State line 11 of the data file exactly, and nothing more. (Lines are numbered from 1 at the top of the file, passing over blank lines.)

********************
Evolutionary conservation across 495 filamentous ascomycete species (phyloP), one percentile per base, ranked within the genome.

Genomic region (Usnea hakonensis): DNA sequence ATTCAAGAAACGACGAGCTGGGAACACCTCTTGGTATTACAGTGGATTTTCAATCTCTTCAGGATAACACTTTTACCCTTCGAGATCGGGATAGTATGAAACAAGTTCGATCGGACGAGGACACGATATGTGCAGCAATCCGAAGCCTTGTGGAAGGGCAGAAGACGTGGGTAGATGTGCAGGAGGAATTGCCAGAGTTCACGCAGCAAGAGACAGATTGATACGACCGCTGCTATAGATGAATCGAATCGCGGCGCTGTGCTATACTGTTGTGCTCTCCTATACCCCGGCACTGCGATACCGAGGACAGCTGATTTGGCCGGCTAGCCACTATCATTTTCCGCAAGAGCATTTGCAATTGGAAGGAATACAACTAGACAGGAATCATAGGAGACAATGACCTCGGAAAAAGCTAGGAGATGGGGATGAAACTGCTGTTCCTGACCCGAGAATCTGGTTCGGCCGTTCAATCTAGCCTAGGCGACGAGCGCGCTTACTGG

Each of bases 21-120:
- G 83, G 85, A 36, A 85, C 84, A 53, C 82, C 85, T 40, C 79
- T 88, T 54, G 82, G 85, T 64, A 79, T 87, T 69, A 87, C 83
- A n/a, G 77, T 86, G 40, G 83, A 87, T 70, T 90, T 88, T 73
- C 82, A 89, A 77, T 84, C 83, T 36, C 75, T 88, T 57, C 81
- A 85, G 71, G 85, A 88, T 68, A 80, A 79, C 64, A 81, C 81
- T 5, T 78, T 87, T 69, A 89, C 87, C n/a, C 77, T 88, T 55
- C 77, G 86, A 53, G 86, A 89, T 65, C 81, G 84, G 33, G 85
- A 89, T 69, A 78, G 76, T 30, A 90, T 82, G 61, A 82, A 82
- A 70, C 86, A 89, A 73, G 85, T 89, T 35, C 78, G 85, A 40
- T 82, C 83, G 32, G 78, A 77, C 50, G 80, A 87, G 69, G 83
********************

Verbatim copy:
- A 89, T 69, A 78, G 76, T 30, A 90, T 82, G 61, A 82, A 82